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Tool Name
Instructional Quality Assessment (IQA) and the IQA Toolkit

Evaluation Type
Instructional Artifacts

Subject
Mathematics specific
Language Arts specific

Grade
Elementary Grades only
Middle Grades only

Use of Evaluation
Formative
Summative

URL
http://www.cse.ucla.edu/products/reports/r671.pdf  

Developer
This product was developed by the Learning Research and Development Center at the University of Pittsburgh.

Product Description
The IQA was created to assess the design and grading of student tasks, academic rigor, expectations, self-management of learning, and accountable talk. The IQA consists of approximately 20 rubrics organized into three clusters. Pilot versions of the IQA have been developed for Mathematics and Reading Comprehension at the primary and upper elementary levels. The IQA focuses on investigating the quality of classroom talk, the academic rigor of lessons and teacher-generated assignments, and the clarity and rigor of teachers’ expectations for student performance. The IQA was developed to provide information to researchers and district personnel about the quality of instructional practice at a single point in time for summative evaluation purposes and descriptors of good instructional practice for teachers’ performance for formative evaluation purposes.

General Target Population Information
The IQA was designed to assess teachers in Grades K–8 mathematics and English/language arts classrooms through classroom observation, student interviews, teacher interviews, and teacher-generated assignments.

Stage of Teacher Development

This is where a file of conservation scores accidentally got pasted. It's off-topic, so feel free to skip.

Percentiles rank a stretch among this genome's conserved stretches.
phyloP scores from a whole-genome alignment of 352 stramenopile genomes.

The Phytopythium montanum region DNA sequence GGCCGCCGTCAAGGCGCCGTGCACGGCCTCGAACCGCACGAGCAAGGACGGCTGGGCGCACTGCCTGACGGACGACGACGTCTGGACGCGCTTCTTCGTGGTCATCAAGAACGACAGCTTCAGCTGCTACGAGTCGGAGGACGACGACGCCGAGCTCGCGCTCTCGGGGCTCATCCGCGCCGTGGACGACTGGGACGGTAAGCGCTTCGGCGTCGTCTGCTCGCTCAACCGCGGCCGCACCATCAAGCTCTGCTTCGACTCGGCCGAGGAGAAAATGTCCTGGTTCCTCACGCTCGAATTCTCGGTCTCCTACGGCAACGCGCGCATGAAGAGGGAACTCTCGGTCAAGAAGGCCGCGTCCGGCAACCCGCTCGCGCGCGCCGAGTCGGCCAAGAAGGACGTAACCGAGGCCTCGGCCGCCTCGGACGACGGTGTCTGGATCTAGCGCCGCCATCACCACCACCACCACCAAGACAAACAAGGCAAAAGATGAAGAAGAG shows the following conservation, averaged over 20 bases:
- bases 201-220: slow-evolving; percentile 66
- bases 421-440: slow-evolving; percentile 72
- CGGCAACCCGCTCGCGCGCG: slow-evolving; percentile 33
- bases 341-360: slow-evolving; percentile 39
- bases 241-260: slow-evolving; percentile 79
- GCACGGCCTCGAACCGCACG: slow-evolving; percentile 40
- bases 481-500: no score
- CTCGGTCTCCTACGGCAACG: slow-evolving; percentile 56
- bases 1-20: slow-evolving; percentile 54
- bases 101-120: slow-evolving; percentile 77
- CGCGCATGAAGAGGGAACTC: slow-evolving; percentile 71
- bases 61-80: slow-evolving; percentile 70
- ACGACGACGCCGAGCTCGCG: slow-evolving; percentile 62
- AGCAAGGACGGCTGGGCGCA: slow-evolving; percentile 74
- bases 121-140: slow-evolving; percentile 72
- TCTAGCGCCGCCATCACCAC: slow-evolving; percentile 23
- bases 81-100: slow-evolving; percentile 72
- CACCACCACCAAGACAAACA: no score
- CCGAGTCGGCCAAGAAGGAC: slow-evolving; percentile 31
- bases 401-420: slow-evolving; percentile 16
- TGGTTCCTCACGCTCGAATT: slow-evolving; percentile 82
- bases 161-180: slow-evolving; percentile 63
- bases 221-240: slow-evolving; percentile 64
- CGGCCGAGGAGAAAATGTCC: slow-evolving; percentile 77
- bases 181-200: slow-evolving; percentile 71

The IQA was designed for teachers at all levels.


Users
This assessment has been used by researchers from multiple institutions including the University of Pittsburgh, Vanderbilt University, and MDRC.

Research and Resources

Crosson, A., Junker, B. W., Clare Matsumura, L. C., & Resnick, L. B. (2004, April). The Instructional Quality Assessment as a professional development tool. Paper presented at the Annual Meeting of the American Educational Research Association, San Diego, CA.

Junker, B., Weisberg, Y., Matsumura, L. C., Crosson, A., Wolf, M. K., Levinson, A., et al. (2006). Overview of the Instructional Quality Assessment (CSE Technical Report 671). Los Angeles, CA: Center for the Study of Evaluation, National Center for Research on Evaluation, Standards, and Student Testing. Retrieved April 2, 2010, from http://www.cse.ucla.edu/products/reports/r671.pdf

Matsumura, L. C., Garnier, H., Slater, S. C., & Boston, M. B. (2008). Measuring instructional interactions "at-scale." Educational Assessment, 13(4), 267–300.

Matsumura, L. C., Slater, S. C., Junker, B., Peterson, M., Boston, M., Steele, M., & Resnick, L. (2006). Measuring reading comprehension and mathematics instruction in urban middle schools: A pilot study of the Instructional Quality Assessment (CSE Technical Report 681). Los Angeles: Center for the Study of Evaluation, National Center for Research on Evaluation, Standards, and Student Testing. Retrieved April 2, 2010, from http://www.cse.ucla.edu/products/reports/R681.pdf


Cost
The IQA rubrics are free to the public and can be accessed through the Center for Standards, Evaluation and Student Testing website (CSE Technical Report 681; See Appendix A): http://www.cse.ucla.edu/products/reports/R681.pdf  

Contact Information
Brian Junker
Associate Professor and Associate Head
Statistics
Carnegie Mellon University Robotics Institute
5000 Forbes Ave.
Pittsburgh, PA 15213
E-Mail: brian@stat.cmu.edu

Support Available
The IQA rubrics are free to the public and can be accessed through the Center for Standards, Evaluation and Student Testing website (CSE Technical Report 681; See Appendix A): http://www.cse.ucla.edu/products/reports/R681.pdf